I don’t give two craps about why they are doing it. In the US it is a blatant violation of the 4th amendment, no matter what the reason. The 4th amendment was specifically enacted as a protection of the citizens against general warrants. General warrants ARE oppressive. Making the citizens afraid of saying and doing things even in their own home IS oppression. And the US and British governments are doing it intentionally. This has nothing to do with trying to protect us, it hasn’t for years. The government was corrupted long ago. Look at the NSA and TSA and tell me the government isn’t trying to turn the citizenry into sheep accepting of a totalitarian government.

      Anyone willing to give up a little privacy for a little security deserves neither – Benjamin Franklin

    • Guy Rainey

      I absolutely agree! I am flabbergasted by people who willingly give up certain freedoms because they hope to be safer. However, I made that point simply to remember that there are people with good intentions behind this. Awful actions which should be contested, but good intentions.

    • Thanatos2k

      Are there REALLY good intentions behind it though? Because it’s pretty clear none of this is making anyone safer. So to continue to do it speaks not of good intentions, but a lust for power and control.

    • Thanatos2k

      And that’s illegal AS HELL. The British government is not allowed to spy on British citizens like that, and the United States is not allowed to spy on US citizens like that.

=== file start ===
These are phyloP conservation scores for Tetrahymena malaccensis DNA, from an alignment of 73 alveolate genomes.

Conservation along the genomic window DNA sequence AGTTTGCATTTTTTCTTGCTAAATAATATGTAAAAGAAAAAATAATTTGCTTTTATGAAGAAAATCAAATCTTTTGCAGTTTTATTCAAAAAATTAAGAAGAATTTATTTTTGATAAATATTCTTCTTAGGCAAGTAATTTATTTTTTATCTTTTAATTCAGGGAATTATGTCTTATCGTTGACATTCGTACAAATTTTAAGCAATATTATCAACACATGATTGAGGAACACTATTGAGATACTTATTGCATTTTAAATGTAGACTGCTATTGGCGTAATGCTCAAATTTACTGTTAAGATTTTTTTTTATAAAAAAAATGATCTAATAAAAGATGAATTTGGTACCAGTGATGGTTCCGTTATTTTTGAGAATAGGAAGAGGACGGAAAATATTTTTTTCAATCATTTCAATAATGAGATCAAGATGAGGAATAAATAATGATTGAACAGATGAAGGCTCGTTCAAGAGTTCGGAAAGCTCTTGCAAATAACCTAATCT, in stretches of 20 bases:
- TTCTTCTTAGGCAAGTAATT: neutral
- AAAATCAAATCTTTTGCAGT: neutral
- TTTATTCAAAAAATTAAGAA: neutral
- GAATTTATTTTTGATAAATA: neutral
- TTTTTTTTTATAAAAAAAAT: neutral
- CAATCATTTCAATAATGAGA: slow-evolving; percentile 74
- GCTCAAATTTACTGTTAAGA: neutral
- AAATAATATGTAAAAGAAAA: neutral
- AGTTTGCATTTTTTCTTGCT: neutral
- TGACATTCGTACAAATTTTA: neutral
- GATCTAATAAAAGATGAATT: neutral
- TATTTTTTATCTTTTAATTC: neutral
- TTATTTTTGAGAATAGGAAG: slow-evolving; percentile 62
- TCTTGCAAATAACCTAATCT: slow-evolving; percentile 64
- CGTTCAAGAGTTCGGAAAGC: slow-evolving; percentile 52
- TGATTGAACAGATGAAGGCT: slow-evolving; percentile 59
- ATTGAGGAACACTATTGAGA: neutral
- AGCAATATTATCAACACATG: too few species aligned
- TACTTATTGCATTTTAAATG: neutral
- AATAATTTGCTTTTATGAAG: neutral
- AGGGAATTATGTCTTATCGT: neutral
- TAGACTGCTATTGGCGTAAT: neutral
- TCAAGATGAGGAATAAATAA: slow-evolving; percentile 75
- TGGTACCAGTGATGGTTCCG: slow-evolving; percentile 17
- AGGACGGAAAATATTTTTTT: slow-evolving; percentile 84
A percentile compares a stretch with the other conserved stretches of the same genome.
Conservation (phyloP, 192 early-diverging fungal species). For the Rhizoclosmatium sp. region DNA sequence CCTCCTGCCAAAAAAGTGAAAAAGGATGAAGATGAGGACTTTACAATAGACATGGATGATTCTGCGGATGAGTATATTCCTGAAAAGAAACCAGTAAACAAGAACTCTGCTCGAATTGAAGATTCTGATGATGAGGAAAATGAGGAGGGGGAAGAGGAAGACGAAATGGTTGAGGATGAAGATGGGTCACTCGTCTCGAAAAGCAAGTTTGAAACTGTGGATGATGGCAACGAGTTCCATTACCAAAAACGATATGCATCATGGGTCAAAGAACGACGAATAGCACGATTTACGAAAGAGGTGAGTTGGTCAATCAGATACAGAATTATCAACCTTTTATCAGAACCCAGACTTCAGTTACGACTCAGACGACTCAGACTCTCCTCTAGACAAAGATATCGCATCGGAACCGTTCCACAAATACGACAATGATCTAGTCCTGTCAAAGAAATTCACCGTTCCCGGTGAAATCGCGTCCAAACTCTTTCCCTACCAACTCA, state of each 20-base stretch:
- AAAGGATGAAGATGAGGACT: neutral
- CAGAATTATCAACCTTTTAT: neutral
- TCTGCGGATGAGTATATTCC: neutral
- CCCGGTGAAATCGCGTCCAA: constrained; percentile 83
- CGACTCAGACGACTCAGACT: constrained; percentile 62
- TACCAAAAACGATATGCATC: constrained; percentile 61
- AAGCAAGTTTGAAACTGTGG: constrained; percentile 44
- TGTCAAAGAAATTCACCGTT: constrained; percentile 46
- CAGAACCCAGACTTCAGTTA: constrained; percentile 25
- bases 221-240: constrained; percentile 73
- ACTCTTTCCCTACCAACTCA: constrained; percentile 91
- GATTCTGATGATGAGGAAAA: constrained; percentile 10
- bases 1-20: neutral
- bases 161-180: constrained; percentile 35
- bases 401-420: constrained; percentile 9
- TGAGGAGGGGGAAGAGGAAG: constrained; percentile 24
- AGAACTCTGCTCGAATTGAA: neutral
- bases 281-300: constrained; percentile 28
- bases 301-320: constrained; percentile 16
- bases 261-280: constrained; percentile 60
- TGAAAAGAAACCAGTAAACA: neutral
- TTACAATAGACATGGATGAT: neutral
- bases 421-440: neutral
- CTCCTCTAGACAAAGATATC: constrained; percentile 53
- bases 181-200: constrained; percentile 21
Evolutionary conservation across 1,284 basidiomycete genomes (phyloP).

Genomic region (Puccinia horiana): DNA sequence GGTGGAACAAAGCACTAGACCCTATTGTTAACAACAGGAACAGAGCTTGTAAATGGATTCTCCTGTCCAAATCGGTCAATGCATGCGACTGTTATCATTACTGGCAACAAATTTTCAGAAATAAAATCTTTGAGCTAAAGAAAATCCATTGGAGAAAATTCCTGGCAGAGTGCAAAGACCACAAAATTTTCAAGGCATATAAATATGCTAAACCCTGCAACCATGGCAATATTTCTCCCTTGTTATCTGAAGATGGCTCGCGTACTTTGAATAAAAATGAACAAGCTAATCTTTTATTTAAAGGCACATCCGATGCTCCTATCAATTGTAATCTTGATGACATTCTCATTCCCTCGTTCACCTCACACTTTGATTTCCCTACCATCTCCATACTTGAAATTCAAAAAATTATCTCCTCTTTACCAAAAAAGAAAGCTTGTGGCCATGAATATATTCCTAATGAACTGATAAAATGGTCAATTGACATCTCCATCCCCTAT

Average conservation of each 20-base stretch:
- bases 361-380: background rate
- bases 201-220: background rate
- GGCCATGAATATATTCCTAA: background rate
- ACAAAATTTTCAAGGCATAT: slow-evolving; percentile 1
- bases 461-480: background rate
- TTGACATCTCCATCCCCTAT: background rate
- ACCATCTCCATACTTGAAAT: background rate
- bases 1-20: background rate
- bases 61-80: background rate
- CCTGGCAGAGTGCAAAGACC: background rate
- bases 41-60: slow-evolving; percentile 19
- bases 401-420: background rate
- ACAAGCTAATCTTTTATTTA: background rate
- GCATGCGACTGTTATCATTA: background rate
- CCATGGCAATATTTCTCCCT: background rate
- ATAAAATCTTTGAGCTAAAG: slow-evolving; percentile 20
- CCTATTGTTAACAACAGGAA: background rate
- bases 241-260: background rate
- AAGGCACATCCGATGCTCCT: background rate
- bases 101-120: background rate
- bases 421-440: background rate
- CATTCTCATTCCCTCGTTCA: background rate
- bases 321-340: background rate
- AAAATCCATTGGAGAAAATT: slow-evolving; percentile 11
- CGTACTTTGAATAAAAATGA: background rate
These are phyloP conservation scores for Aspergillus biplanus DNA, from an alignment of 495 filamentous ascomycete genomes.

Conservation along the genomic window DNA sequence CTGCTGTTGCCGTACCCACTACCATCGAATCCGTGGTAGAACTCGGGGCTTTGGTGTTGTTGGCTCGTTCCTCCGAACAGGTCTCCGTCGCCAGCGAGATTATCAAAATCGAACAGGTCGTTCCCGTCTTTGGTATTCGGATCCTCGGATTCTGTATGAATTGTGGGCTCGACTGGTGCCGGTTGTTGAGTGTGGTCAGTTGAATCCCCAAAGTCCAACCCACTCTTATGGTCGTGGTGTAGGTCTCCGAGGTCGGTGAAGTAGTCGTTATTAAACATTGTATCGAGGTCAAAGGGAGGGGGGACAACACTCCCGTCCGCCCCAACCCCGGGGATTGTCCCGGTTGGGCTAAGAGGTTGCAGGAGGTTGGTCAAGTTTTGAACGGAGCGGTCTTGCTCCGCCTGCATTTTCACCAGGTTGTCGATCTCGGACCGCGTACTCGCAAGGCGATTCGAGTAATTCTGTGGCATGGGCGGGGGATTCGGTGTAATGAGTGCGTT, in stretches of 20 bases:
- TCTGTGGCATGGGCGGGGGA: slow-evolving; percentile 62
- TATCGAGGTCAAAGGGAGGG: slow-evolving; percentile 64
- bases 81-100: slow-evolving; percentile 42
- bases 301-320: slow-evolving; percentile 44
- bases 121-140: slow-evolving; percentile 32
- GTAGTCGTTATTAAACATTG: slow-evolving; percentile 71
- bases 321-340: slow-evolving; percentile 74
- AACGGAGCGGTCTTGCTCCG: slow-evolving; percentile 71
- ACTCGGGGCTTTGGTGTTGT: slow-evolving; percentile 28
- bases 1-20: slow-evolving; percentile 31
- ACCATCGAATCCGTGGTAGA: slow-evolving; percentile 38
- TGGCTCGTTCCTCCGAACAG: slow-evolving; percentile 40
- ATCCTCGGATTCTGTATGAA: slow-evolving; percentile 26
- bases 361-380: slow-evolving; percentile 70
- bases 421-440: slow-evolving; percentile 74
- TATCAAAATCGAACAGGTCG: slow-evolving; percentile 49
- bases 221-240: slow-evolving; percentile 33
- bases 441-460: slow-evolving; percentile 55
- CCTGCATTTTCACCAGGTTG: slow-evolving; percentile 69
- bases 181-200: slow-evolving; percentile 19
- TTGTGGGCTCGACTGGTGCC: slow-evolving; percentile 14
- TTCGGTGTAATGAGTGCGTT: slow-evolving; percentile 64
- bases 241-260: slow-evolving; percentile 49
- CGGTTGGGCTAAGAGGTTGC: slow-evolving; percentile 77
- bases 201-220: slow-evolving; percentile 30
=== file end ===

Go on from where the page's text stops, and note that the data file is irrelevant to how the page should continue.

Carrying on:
So what do they do? They spy on the other people’s citizens and then TRADE THE DATA. That somehow circumvents the laws about it.

      Who’s going to stop them? Until Snowden leaked it they sure as hell weren’t going to tell us they were even doing it.

  • Vinicius

    And Orwell is like “Guuuuuuuuuys, I wrote 1984 as a warning, not as a guide!”

    • smacd

      “First they came for the Socialists, and I did not speak out– Because I was not a Socialist.
      Then they came for the Trade Unionists, and I did not speak out– Because I was not a Trade Unionist.
      Then they came for the Jews, and I did not speak out– Because I was not a Jew.
      Then they came for me–and there was no one left to speak for me.”
      – Martin Neimoeller

      Remember, if you don’t speak out for the oppression of your peers now, there won’t be anyone left to speak out for you when the tyrants come. Otherwise, get used to Newspeak.

  • Ninty